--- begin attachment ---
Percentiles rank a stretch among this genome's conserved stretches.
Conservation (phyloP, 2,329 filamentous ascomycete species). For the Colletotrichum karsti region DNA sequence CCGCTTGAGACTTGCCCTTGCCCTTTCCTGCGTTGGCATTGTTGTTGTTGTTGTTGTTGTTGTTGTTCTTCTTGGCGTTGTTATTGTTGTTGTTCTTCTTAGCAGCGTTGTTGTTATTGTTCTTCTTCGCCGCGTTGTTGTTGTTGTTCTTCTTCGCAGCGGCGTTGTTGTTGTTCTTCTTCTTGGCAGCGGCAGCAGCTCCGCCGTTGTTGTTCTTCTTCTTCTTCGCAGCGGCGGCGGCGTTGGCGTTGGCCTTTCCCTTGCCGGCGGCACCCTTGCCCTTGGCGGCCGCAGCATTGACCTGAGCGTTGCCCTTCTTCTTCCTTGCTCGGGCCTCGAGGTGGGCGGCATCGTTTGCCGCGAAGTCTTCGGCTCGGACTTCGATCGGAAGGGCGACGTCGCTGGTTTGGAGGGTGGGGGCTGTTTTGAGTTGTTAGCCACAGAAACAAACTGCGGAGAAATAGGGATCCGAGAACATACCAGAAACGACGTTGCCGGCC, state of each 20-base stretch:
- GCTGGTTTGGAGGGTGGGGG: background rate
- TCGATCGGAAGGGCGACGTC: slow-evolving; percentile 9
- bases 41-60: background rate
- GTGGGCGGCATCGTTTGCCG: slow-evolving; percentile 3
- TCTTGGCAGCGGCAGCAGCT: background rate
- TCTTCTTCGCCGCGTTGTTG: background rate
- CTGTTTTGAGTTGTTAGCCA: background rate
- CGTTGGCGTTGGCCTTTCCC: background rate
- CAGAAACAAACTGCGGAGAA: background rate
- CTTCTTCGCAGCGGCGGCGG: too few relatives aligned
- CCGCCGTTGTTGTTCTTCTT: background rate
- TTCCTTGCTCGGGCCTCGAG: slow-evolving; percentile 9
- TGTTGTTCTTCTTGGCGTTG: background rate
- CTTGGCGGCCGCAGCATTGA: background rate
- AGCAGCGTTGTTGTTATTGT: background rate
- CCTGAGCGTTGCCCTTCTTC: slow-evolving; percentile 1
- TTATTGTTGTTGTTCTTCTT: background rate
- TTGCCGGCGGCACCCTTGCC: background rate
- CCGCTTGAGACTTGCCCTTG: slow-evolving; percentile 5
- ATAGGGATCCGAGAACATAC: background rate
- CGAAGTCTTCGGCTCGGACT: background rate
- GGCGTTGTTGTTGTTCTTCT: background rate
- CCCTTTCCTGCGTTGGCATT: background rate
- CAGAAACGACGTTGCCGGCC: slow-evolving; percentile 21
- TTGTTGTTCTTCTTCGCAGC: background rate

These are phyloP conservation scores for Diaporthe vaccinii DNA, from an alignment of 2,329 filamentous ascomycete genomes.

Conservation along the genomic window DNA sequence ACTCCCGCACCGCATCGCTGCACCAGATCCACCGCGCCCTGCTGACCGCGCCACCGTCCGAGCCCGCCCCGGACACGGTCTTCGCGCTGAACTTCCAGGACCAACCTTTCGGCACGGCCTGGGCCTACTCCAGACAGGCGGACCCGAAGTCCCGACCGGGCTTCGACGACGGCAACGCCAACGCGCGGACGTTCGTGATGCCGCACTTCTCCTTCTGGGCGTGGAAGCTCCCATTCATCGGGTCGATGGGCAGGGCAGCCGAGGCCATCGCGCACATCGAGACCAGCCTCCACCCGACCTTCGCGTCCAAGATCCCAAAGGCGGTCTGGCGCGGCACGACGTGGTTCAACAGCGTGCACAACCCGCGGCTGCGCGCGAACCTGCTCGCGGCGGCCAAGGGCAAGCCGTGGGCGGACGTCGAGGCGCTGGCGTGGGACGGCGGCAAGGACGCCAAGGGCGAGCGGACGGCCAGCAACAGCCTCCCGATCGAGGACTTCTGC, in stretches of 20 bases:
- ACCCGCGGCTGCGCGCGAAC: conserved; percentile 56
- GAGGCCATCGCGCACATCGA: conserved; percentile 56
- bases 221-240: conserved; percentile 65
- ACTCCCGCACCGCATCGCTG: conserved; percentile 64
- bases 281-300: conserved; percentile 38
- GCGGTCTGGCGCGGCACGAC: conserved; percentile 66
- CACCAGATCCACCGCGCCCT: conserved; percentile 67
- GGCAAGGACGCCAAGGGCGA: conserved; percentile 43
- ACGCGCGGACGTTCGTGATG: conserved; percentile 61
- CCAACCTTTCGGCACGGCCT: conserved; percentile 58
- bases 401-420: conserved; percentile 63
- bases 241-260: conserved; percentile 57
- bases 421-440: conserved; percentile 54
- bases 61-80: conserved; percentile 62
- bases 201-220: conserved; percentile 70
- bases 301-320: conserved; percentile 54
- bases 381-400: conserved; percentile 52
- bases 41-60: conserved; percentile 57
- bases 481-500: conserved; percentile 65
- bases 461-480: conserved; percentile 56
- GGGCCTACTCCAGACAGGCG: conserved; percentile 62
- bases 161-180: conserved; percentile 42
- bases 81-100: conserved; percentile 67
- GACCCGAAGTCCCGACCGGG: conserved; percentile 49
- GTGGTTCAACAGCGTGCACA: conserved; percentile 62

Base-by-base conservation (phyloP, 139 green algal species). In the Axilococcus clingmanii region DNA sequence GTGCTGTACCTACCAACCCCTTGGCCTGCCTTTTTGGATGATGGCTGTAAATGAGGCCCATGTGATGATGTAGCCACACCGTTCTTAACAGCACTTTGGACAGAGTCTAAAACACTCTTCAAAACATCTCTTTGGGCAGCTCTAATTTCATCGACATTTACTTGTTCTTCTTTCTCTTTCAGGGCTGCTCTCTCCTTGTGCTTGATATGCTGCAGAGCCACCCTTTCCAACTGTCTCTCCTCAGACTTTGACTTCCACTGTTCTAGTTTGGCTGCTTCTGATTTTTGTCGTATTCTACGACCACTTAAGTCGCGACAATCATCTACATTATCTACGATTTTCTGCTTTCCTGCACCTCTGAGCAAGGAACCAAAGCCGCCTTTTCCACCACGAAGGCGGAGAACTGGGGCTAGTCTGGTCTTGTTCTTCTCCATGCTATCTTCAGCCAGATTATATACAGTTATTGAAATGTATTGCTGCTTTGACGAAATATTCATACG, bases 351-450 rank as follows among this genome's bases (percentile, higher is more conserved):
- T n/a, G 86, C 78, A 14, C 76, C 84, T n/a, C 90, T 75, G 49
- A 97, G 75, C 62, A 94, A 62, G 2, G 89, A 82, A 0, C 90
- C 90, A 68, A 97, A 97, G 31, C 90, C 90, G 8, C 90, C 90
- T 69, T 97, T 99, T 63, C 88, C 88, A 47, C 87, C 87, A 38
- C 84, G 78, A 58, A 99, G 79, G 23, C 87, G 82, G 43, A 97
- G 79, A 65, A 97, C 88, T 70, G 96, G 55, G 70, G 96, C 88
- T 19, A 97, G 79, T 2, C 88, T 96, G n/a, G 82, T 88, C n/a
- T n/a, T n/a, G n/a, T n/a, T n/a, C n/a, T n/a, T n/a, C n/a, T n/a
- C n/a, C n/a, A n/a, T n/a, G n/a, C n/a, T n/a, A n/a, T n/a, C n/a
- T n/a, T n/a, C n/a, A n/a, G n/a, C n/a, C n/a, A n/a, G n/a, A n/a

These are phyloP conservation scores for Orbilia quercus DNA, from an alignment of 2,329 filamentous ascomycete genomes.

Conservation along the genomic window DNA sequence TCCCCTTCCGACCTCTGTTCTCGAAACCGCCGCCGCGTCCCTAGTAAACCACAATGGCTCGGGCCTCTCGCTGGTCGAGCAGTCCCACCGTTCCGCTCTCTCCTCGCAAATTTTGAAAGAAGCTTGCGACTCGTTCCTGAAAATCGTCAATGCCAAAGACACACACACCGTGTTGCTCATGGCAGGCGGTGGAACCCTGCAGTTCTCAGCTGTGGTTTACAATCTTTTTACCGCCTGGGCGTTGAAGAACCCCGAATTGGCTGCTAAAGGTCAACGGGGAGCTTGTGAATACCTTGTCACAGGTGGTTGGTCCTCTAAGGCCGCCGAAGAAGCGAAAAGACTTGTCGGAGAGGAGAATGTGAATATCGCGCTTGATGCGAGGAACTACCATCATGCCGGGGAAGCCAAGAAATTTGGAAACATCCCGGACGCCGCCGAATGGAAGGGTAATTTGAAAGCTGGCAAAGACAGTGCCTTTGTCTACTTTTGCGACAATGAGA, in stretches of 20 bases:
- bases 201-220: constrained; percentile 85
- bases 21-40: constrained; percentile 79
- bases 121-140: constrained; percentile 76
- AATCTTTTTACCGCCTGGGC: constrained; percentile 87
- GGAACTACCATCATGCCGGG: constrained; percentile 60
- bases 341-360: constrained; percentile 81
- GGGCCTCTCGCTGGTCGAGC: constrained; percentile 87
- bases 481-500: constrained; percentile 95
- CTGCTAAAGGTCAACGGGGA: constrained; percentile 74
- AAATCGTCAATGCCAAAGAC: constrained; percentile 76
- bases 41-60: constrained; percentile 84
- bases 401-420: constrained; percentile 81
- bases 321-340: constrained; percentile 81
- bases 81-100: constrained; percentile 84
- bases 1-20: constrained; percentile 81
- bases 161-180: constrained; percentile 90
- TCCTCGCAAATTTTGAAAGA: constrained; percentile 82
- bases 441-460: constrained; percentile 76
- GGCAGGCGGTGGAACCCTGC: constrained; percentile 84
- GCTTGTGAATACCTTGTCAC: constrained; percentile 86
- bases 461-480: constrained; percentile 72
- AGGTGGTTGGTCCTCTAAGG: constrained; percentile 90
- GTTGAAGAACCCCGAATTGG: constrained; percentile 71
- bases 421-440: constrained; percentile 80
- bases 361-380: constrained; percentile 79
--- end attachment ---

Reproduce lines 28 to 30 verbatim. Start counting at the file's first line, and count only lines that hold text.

These are phyloP conservation scores for Diaporthe vaccinii DNA, from an alignment of 2,329 filamentous ascomycete genomes.

Conservation along the genomic window DNA sequence ACTCCCGCACCGCATCGCTGCACCAGATCCACCGCGCCCTGCTGACCGCGCCACCGTCCGAGCCCGCCCCGGACACGGTCTTCGCGCTGAACTTCCAGGACCAACCTTTCGGCACGGCCTGGGCCTACTCCAGACAGGCGGACCCGAAGTCCCGACCGGGCTTCGACGACGGCAACGCCAACGCGCGGACGTTCGTGATGCCGCACTTCTCCTTCTGGGCGTGGAAGCTCCCATTCATCGGGTCGATGGGCAGGGCAGCCGAGGCCATCGCGCACATCGAGACCAGCCTCCACCCGACCTTCGCGTCCAAGATCCCAAAGGCGGTCTGGCGCGGCACGACGTGGTTCAACAGCGTGCACAACCCGCGGCTGCGCGCGAACCTGCTCGCGGCGGCCAAGGGCAAGCCGTGGGCGGACGTCGAGGCGCTGGCGTGGGACGGCGGCAAGGACGCCAAGGGCGAGCGGACGGCCAGCAACAGCCTCCCGATCGAGGACTTCTGC, in stretches of 20 bases:
- ACCCGCGGCTGCGCGCGAAC: conserved; percentile 56